Coding, what we are all here for but why won’t it work? 

The actual coding was the biggest challenge of them all. As every developer knows, coding is like chasing a high. When you get something to work it’s the best feeling in the world, dopamine rush and all. There may be singing involved, something about being some sort of “computer wizard” and possibly even touchdown style victory dancing.  However, the majority of coding time is spent banging your head against the wall and threatening your computer with its life. All developers have this problem, newly hatched developers maybe have it slightly worse. Our team changed the plans of our project a total of 3 times, this was frustrating for all of us but it spoke to our skill level not being where it needed to be for what we had in mind.  That’s okay! We were able to demonstrate our flexibility and find something that worked for us. We also happened to learn a heck of a lot along the way. How, you might ask, did we overcome this depressing and daunting challenge? Humor is definitively the answer. Making jokes and being able to see the lighter side of things helped. Our persistence, we were willing to try any and all things. Finally, our ability to ask for help. We asked anyone that was willing to hear us out. We used all of our resources, we were open and honest about where we were at and got great feedback. We were able to take that feedback and use it to our advantage and develop an MVP that worked for all of us.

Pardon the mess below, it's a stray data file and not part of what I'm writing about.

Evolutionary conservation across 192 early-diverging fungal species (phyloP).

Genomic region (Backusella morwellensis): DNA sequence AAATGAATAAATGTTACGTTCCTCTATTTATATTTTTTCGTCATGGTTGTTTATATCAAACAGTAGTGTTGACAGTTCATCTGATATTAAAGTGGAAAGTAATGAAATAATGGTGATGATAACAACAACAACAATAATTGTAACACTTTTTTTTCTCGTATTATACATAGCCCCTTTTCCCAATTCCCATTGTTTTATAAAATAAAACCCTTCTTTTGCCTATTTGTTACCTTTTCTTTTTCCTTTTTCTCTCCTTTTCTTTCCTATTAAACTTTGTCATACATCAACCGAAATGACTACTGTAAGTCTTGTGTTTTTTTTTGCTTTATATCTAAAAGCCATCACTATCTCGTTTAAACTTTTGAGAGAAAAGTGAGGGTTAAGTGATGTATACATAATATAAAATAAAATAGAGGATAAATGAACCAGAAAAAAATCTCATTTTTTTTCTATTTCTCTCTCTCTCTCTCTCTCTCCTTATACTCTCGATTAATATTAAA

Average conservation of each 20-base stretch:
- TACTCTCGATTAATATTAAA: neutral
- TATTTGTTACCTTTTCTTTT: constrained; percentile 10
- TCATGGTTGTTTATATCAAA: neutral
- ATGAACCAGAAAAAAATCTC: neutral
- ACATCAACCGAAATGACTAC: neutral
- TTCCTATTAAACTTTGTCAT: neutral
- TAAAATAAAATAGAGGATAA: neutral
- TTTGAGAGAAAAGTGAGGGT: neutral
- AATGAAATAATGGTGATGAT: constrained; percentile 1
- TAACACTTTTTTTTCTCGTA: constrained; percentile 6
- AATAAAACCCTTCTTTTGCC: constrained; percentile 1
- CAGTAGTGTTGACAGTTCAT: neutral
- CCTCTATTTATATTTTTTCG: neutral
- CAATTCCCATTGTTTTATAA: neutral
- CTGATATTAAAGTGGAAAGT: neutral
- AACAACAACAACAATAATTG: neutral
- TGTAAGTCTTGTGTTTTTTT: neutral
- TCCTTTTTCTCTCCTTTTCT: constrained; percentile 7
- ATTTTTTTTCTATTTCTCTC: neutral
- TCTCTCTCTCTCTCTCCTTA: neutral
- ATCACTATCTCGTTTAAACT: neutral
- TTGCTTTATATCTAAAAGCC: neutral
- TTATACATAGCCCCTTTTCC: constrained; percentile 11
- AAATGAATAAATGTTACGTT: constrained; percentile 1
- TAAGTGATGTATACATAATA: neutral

In conclusion, remote work is hard but rewarding. Do not underestimate remote work. The takeaways here are; be sure to get to know your team, be flexible, use all your resources, embrace your mistakes as learning opportunities, and establish an environment that fosters learning, growth, and kindness. Then, rise like a phoenix and slay!

 

Stephanie McInelly is an aspiring front-end web developer. Who is interested in using her understanding of human connection to create meaningful work.

 

Stephanie’s fascination with technology began during her work in tele-health. Where she has worked remotely. Stephanie is looking forward to apply her experience and new skills to the tech industry. 

 

Stephanie has graduated from Pacific Lutheran University with a Master of Arts in Marriage and Family Therapy. Currently, Stephanie is a student in the Moms Can Code School working to build her coding skills and set out into the tech field.

Share on Facebook
Share on Twitter
Please reload

All Content © Moms Can™ & Co.
Terms of Use & Privacy Policy